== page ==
Many political leaders in the West are not in touch with reality. The head of national intelligence in the U. S. declared that the Muslim Brotherhood in Egypt is a mostly secular organization. The head of the Muslim Brotherhood, who has returned to Egypt from exile, is said to be a moderate according to many Western politicians. In such a context, the word moderate is stretched beyond any reasonable definition. This particular leader is an anti-Semite, vilifies the Jewish state, and calls for a world Islamic Caliphate! It is said that he (that is the Brotherhood) is almost assured a great electoral influence because his views are considered absolutely mainstream in Egyptian society. By some estimates, two million people turned out to welcome his return. Is this not uncomfortably frightening?
The revolutions are fraught with danger for Israel and the West, but most do not want to face the danger. The word democracy seems more important than the content of the democracy. Democracy is not an automatic force for justice.
Am I defending the dictatorships of the Arab world? No. These dictators are getting their just deserts because they did not train their people in the moral and civic virtues that could have led to a true republican form of government. That training should have fostered values that have been a key in free societies. They could have moved their societies toward greater freedom, while still banning parties and individuals who professed Islamic radicalism, just as Germany continues to ban the Nazis. In their hearts, these dictators were simply not committed to the values of human rights, dignity, and political empowerment for groups affirming true human rights.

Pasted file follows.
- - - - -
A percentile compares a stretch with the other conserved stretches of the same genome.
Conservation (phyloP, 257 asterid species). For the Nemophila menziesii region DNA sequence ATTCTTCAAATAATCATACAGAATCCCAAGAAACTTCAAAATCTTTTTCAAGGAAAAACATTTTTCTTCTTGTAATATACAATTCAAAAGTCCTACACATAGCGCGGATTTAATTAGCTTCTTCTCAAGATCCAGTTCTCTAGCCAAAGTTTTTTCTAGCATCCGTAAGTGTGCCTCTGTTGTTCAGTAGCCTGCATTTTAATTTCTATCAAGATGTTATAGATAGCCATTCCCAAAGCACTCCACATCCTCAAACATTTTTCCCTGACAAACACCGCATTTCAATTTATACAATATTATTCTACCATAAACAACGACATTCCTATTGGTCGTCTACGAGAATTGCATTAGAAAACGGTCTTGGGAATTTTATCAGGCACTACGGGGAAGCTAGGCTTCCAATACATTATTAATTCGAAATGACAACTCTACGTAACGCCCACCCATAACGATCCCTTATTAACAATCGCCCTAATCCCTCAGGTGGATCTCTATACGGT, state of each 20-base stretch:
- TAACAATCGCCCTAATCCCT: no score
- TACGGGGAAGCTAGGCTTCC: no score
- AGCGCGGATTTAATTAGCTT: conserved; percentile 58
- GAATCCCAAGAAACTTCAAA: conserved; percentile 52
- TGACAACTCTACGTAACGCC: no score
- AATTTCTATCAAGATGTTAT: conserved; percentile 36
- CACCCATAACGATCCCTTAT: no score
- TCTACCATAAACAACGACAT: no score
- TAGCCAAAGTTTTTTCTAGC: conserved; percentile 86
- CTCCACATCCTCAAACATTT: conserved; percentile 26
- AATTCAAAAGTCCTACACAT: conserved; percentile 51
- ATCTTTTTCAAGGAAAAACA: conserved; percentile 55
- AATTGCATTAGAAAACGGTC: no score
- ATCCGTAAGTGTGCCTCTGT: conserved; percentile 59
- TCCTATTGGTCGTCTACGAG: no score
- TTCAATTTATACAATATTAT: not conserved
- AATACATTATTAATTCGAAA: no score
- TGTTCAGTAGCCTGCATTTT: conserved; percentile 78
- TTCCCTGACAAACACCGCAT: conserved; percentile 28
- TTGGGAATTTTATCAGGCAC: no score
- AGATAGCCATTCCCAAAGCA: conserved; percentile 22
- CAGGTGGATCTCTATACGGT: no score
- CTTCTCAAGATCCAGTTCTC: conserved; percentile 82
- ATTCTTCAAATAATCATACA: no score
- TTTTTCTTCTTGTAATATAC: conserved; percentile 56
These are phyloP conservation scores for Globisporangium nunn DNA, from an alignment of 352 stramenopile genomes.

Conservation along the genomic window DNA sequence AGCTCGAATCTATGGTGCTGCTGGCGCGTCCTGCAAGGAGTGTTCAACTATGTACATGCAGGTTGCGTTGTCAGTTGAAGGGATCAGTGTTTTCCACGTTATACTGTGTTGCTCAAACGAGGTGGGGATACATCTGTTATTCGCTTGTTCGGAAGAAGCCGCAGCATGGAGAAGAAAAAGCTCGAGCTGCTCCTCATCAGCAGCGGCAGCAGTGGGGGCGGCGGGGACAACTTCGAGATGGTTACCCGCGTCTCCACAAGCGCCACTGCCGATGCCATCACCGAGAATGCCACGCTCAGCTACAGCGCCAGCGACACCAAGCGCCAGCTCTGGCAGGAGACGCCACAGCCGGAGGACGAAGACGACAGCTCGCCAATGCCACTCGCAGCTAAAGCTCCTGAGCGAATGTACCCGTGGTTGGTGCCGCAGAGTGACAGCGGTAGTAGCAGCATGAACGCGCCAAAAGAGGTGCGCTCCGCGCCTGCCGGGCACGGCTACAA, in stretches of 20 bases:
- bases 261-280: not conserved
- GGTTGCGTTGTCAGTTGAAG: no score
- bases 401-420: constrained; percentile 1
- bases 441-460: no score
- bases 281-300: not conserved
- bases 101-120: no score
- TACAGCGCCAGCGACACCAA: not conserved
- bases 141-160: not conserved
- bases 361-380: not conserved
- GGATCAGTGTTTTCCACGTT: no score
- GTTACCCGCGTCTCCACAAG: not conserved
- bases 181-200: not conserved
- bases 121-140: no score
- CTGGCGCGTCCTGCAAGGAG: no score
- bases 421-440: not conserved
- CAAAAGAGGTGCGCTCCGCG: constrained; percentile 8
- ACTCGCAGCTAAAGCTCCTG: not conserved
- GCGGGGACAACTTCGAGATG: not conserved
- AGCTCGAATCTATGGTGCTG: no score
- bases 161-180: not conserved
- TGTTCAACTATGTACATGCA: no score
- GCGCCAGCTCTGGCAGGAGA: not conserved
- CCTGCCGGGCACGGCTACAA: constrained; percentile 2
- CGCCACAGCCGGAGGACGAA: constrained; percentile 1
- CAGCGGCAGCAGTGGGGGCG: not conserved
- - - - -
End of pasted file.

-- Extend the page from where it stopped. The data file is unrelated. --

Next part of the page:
Wisdom from the Founding Fathers of the United States
The founding fathers of the United States were very clear on several crucial axioms for government. First, the vote is only one part of a republican form of government. They were careful to note that they did not believe in democracy and associated it with mob rule. They actually wanted only educated voters. After all, the 51% could vote to destroy the 49% in a pure democracy. True democracy is mob rule. This is why the idea of true democracy horrified the founders. Constitutional checks and balances, the separation of powers into three branches of government (legislative, judicial and executive), defined rights and freedoms, representative government and more were seen as crucial to a republic. In addition, they understood the character of the people as foundational. For John Adams, this character was formed by Christianity, and without that character formation, there could be no lasting free society. Adams said that the form of government he supported would only work for the kind of biblically rooted people that populated the colonies.